My French wife, when asked how she would describe MacGyver, the character, and his improvisations in French, immediately came up with the “le roi du ‘Système D’,” with “D” meaning, depending on the audience, either "débrouiller" or démerder, from which one could get the adjective "débrouillard(e) (cf. démerdique?) to use in your example wherever “…..-rigged” is used.

On the other hand, the “jerry” part of “jerry-built” does legitimately imply shoddy workmanship (and, again without references to provide, I personally think it comes from the connection of the word “jerry” to “chamber pot” = “crapper” = crappy/shoddy workmanship), which makes the pejorative “bâclé” suggested by Paul a totally suitable translation of “jerry-built” in your example (although its use in the same sentence with “even” and “….-rigged” indicates to me that its author was born after 1959 and is a fan of neither improvisation, MacGyver, nor “real” jazz!) (cf. the expressioon: "close enough for jazz" [last paragraph]).

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    Yes, the unlikely/ambiguous combination of the two notions in this context is what my next-to-last parenthetical tried to address. Personally I think "jerry"(poorly) should not be extended from its original connection with "built" (which however shoddily built, still implies finality) to a 'new,' 1959 association with the word "rigged," which to me implies something less than "final," even when the "jury" is [left] out. So, yes, changing everything to "jerry-" as mentioned in your comment to Paul would remove the verbal ambiguity, but rigging a mower to run a pump would still be ingenious,imo. – Papa Poule Mar 10 '15 at 16:07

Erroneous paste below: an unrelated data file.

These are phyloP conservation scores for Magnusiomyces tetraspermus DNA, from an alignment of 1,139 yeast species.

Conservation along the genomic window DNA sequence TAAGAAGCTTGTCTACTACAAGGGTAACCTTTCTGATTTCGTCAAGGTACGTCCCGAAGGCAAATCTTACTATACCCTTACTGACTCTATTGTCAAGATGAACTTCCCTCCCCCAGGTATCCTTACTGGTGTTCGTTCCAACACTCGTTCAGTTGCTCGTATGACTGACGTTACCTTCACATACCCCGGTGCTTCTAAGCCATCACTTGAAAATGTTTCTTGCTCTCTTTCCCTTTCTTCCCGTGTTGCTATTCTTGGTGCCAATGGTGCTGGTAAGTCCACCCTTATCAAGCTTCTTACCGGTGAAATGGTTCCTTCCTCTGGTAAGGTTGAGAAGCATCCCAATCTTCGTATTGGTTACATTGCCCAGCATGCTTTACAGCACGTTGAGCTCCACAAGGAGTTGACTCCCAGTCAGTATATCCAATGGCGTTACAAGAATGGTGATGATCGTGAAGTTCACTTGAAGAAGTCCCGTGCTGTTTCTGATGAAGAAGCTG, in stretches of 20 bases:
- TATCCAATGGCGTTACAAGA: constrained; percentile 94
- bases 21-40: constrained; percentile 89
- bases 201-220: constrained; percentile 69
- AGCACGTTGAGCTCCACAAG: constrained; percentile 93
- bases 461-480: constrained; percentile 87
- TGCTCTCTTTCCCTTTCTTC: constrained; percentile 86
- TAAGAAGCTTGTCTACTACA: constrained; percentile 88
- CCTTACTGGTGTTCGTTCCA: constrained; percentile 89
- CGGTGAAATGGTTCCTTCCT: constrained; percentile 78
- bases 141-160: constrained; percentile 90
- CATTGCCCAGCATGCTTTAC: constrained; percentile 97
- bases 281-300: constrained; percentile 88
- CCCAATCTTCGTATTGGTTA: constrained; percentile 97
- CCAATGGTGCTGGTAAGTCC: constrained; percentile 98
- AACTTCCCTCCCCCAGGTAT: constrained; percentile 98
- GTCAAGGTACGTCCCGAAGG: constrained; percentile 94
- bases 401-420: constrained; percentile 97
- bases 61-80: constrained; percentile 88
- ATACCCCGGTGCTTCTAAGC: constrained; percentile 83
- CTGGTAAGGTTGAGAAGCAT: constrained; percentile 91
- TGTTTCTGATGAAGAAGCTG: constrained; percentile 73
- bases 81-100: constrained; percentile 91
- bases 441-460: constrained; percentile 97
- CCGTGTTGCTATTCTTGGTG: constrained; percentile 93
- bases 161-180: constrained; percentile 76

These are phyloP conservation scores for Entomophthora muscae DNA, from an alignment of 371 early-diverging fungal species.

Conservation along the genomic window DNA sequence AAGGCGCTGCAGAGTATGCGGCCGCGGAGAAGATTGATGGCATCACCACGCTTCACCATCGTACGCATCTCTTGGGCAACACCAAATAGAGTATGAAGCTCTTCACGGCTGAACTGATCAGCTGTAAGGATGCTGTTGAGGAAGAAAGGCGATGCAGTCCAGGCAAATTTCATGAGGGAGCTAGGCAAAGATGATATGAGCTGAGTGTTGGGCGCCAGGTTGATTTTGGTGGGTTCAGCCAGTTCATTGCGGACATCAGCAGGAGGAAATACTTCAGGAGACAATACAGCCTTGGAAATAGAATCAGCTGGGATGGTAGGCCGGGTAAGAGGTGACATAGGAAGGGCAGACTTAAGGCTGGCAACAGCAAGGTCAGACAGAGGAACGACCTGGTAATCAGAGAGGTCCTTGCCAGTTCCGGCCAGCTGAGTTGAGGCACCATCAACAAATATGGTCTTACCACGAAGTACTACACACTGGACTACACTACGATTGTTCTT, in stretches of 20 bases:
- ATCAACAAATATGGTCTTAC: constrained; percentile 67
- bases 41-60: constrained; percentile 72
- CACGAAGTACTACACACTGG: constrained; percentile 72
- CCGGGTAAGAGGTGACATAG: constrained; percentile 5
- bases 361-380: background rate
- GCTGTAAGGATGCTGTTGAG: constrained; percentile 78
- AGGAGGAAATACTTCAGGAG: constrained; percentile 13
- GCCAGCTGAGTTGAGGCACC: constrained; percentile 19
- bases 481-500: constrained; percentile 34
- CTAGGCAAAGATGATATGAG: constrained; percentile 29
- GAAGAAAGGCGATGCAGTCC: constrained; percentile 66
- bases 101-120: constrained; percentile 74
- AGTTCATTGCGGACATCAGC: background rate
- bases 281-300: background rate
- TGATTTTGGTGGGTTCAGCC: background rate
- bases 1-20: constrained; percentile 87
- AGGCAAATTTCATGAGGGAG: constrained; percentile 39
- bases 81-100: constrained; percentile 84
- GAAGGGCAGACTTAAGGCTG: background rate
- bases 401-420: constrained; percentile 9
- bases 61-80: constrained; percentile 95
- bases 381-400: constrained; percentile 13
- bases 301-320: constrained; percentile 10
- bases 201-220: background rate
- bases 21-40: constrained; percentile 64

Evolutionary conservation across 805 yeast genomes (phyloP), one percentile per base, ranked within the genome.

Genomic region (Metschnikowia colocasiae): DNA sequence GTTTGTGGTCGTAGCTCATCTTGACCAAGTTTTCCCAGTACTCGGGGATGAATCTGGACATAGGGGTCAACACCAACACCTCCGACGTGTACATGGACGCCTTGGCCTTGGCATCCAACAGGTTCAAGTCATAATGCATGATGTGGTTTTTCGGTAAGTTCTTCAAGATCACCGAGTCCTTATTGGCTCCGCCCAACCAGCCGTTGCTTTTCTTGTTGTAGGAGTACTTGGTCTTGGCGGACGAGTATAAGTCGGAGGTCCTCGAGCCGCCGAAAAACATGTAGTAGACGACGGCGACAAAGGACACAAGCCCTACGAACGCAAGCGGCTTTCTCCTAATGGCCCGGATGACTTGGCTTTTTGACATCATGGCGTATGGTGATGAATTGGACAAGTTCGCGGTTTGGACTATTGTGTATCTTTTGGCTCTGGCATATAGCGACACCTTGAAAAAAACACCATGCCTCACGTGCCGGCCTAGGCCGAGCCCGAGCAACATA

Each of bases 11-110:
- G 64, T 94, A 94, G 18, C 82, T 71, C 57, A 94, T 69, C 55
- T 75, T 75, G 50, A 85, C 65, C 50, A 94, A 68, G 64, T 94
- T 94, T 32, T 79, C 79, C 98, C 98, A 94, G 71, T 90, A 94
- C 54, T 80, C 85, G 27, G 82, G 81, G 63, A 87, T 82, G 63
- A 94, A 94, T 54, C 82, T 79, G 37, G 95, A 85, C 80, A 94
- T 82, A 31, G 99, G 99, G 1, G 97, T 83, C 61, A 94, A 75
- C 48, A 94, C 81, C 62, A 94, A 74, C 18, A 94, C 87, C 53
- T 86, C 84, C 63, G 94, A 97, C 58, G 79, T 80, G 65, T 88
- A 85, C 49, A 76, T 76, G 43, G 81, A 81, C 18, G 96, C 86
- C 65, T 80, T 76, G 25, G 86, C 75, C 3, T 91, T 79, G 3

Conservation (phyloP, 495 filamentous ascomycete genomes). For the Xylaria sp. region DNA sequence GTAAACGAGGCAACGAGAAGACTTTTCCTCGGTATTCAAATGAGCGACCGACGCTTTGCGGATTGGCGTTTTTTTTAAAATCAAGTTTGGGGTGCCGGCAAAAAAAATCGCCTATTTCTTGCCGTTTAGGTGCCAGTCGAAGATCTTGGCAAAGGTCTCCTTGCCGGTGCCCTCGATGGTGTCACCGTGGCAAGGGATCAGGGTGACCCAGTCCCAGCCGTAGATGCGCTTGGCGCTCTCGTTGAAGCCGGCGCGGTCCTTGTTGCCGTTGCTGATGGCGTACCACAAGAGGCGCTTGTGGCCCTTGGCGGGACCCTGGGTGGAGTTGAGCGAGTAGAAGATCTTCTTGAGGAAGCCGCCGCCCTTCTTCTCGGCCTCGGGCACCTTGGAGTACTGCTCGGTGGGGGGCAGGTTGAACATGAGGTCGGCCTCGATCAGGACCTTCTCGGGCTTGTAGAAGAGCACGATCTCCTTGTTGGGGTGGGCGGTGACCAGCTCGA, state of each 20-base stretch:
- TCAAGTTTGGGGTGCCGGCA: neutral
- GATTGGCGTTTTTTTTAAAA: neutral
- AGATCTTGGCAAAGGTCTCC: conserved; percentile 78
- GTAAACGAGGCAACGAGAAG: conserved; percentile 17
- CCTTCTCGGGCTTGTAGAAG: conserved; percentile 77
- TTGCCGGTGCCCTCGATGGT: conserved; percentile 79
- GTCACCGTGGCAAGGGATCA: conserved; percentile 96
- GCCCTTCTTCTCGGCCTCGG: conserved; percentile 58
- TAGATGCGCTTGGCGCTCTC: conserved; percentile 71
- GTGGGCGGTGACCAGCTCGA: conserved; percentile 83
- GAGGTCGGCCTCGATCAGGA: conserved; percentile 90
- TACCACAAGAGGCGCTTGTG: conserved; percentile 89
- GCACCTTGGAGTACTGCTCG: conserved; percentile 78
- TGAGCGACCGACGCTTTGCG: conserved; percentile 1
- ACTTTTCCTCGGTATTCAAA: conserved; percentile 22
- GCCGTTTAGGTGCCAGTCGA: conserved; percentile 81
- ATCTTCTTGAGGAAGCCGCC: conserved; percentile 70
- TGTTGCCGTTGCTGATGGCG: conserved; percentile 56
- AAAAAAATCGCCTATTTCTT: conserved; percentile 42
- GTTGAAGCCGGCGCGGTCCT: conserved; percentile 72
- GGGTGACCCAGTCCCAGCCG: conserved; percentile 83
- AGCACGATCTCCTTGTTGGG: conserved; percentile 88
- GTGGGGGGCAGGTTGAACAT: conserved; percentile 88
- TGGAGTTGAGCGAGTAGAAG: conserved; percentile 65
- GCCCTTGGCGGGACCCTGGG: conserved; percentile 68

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    Well, I guess Papa Poule gave you all the precisions I missed. Haven't thought of "Système D" even though I watched a lot of MacGyver. Always good to learn things while trying to help ! – Paul Picard Mar 10 '15 at 18:02
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    @PaulPicard That's exactly how I felt when I read your good answer earlier this morning (I'd upvote it again if that were permitted). My wife did come up with "Système D" immediately as I related, but I think I "forgot" to mention in my answer that I first told/warned her that "bricolé", "improvisé", and "bidouillé" (my favorite, BTW) had already been taken by you! – Papa Poule Mar 10 '15 at 18:29
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Cela me semble plus une histoire de style et de sonorité qu'une question de vocabulaire technique. Pourquoi donc ne pas faire de même en français, et se faire un peu plaisir? Cela ne saurait donc qu'être une solution personnelle; en tout cas, pour premier jet et sans connaître le reste de la prose de l'auteur, je proposerais:

Cette maison de bric et de broc abrite même une piscine dont la pompe à eau, bricolée à la six-quatre-deux pour utiliser une tondeuse en guise de moteur; sur les dépendances alentour, le système D et la bidouille laissent partout voir leur empreinte.